GOFFS: When Derek Greenwood was young, he loved trains. His parents thought it would be nice to take Derek on a short train ride from Halifax to Truro. They purchased the tickets, arrived at the station, but Derek was too scared to board the train.
Today, Derek is 20-years-old. His parents would love to take him to Ontario to visit his grandparents but they worry there will be a repeat of the failed train trip and he won’t board the plane. You see, Derek has autism and any type of extended travel is stressful for him, especially the unknown, and especially the processes of an airport.
“If Derek’s in a vehicle for a long period, his mind is going warp speed for that entire drive,” says Greg Greenwood, Derek’s father. “He thinks everyone should move out of our path. He may be worried about our hotel room, looking at cars, counting lights, stressed about traffic, and of course wondering about what’s at the end of our journey.”
Greg says managing a couple hours on an airplane would be much easier than managing a day or more in a vehicle. And now, a new airport program aims to make air travel for those with autism more attainable. On Sunday, Derek and his parents were among 20 families to participate in the inaugural Autism Aviators event at Halifax Stanfield.
Together with Autism Nova Scotia, Halifax International Airport Authority (HIAA) organized a mock travel day for individuals on the Autism Spectrum who have upcoming travel plans or those who are seriously considering travelling in the near future. Participants experienced airport processes first hand including check-in, security screening, waiting in departures, and boarding an aircraft.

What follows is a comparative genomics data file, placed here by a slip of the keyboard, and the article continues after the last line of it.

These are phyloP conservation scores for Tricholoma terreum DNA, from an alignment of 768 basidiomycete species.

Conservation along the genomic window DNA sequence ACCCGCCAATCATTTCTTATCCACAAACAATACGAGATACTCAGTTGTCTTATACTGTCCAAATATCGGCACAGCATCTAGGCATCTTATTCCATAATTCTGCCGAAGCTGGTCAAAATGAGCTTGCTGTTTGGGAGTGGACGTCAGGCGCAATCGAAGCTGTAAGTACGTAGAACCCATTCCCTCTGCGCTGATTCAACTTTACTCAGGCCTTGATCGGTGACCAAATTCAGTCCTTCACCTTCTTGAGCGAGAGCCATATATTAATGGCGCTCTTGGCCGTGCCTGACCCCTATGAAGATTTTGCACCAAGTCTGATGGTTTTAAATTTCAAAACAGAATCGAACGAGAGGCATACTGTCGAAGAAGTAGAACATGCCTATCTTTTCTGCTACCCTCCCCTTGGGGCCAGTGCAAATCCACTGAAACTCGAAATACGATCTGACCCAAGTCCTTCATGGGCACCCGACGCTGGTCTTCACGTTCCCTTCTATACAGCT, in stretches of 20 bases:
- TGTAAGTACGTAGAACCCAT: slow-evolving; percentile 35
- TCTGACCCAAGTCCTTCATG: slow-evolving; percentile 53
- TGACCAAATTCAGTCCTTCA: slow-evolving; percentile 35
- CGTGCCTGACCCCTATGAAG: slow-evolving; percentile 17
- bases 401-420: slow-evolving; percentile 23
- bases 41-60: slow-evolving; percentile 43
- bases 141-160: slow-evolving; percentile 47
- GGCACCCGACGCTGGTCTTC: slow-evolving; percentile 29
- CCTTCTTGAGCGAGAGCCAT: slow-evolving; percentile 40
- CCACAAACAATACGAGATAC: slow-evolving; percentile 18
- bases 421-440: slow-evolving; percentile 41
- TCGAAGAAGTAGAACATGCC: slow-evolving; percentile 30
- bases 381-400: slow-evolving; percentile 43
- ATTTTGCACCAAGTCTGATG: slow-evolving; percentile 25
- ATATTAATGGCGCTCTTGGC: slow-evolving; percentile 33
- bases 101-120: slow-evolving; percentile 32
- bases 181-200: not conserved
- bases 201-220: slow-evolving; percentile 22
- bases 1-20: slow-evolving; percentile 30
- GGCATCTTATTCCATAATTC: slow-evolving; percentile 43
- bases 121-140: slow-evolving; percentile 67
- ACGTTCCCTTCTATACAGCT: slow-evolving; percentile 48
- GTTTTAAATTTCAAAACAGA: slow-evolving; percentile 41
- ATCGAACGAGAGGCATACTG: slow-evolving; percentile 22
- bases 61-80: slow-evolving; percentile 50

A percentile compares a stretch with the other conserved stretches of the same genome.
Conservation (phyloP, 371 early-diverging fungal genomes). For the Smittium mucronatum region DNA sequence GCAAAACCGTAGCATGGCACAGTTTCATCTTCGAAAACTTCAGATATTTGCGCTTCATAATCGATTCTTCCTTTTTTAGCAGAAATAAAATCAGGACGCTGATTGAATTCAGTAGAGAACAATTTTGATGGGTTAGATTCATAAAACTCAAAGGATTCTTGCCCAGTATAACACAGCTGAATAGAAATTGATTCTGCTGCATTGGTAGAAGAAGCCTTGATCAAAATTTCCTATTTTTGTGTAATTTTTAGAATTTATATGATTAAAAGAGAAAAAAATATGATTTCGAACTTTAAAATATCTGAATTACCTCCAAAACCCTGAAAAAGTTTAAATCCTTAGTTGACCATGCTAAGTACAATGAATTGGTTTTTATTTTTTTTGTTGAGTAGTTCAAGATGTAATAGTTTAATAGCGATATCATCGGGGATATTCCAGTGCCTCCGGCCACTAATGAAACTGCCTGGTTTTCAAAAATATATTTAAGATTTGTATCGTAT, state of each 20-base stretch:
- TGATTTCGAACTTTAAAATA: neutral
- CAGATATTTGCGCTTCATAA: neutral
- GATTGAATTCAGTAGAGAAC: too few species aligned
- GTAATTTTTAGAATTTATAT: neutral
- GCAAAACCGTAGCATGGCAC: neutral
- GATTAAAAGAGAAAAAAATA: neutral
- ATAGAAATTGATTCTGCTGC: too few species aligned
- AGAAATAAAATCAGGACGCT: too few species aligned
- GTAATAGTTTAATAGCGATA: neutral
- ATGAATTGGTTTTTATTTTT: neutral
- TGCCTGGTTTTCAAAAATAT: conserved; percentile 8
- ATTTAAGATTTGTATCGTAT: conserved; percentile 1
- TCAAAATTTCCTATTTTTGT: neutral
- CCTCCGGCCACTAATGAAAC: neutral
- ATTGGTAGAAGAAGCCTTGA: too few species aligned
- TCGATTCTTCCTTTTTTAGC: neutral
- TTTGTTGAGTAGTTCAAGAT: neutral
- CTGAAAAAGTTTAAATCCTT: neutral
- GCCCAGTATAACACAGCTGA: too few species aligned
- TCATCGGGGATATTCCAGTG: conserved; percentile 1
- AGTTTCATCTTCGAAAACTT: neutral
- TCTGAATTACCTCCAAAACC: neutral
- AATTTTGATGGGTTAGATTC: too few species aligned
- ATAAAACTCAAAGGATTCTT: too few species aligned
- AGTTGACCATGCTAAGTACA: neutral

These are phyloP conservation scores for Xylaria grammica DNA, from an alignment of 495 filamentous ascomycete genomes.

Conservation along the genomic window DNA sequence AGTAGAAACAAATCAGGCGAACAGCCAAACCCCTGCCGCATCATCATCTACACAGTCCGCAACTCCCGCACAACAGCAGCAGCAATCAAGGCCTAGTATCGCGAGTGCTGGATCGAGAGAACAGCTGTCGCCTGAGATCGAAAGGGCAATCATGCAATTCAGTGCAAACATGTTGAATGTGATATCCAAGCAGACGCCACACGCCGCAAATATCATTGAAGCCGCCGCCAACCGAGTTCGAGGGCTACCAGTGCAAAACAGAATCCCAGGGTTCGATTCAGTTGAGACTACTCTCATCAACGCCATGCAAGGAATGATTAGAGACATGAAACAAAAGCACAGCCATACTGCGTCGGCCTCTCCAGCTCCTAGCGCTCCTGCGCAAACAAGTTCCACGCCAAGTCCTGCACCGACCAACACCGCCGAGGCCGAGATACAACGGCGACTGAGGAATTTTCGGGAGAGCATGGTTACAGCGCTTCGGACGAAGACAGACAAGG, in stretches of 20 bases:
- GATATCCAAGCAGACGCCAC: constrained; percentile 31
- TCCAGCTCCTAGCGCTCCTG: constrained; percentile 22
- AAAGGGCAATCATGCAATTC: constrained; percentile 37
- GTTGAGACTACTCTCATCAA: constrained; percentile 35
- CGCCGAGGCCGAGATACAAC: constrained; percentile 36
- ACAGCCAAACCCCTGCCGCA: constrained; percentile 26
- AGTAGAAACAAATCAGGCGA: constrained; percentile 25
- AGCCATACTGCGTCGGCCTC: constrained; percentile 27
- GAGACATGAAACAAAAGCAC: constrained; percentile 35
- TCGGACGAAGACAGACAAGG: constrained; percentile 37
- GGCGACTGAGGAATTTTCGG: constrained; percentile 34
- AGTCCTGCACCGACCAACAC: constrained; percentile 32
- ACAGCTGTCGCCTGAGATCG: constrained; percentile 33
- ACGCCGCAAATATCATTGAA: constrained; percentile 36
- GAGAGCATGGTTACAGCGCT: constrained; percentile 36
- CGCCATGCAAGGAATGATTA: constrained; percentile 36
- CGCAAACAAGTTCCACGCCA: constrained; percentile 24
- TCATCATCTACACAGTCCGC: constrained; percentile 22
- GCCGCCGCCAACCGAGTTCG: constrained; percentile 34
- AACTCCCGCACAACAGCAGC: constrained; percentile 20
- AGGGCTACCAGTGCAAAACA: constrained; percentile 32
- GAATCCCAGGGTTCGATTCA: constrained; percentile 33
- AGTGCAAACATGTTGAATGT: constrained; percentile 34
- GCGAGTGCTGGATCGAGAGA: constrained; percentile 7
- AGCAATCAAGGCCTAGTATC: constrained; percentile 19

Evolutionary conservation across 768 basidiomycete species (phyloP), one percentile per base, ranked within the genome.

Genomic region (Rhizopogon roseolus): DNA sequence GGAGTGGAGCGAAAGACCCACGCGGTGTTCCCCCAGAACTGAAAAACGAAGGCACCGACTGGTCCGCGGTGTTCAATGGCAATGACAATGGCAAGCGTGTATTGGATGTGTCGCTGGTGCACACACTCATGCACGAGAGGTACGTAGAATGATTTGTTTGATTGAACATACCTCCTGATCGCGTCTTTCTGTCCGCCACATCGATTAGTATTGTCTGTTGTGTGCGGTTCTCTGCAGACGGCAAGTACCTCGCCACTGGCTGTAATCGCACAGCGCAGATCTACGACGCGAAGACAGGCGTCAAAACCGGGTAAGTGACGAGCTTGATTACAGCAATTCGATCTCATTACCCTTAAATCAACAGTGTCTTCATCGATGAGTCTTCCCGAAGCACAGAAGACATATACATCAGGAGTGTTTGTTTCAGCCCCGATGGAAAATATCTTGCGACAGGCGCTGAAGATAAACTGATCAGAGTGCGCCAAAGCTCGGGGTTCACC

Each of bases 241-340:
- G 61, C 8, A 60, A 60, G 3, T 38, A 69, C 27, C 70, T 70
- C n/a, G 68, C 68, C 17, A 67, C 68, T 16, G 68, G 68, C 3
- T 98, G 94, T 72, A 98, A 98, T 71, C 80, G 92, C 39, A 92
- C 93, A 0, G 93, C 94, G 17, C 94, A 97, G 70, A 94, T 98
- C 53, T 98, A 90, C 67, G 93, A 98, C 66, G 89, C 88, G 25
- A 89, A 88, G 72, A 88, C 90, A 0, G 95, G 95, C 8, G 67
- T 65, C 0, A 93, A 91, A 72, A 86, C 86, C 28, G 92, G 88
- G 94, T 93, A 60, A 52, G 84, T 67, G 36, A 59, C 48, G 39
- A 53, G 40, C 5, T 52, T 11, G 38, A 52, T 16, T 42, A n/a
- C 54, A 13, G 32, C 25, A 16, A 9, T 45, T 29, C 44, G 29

“We know many people on the Autism Spectrum are anxious about air travel,” says Kelly Martin, HIAA Customer Relations Manager. “Much of that anxiety comes from the unknown and that’s what we’re trying to change with Autism Aviators. This is the closest you can come to air travel without actually leaving the ground and we’re hopeful these first-hand experiences will help more people with autism feel comfortable to travel.”
Cynthia Carroll is the Executive Director at Autism Nova Scotia. She also believes Autism Aviators has the potential to help many Nova Scotians on the spectrum.
“This partnership is a life changing opportunity for people on the Autism Spectrum and their loved ones. The opportunity to experience the security screening process first hand and then to actually board a plane is extremely beneficial when it comes to travel planning. It finally makes air travel accessible and we are proud to be working with the airport to make this happen.”
For Derek, future travel plans are now a little closer to being a reality. He wants to see the CN Tower, visit a zoo to see an elephant, a tiger, and a giraffe. He’s also looking forward to attending a major league baseball game.
“If this experience alleviates enough anxiety to allow him to make a successful short flight to Toronto, his confidence will build to allow him to make future journeys. It may literally open the world to him,” says Greg Greenwood.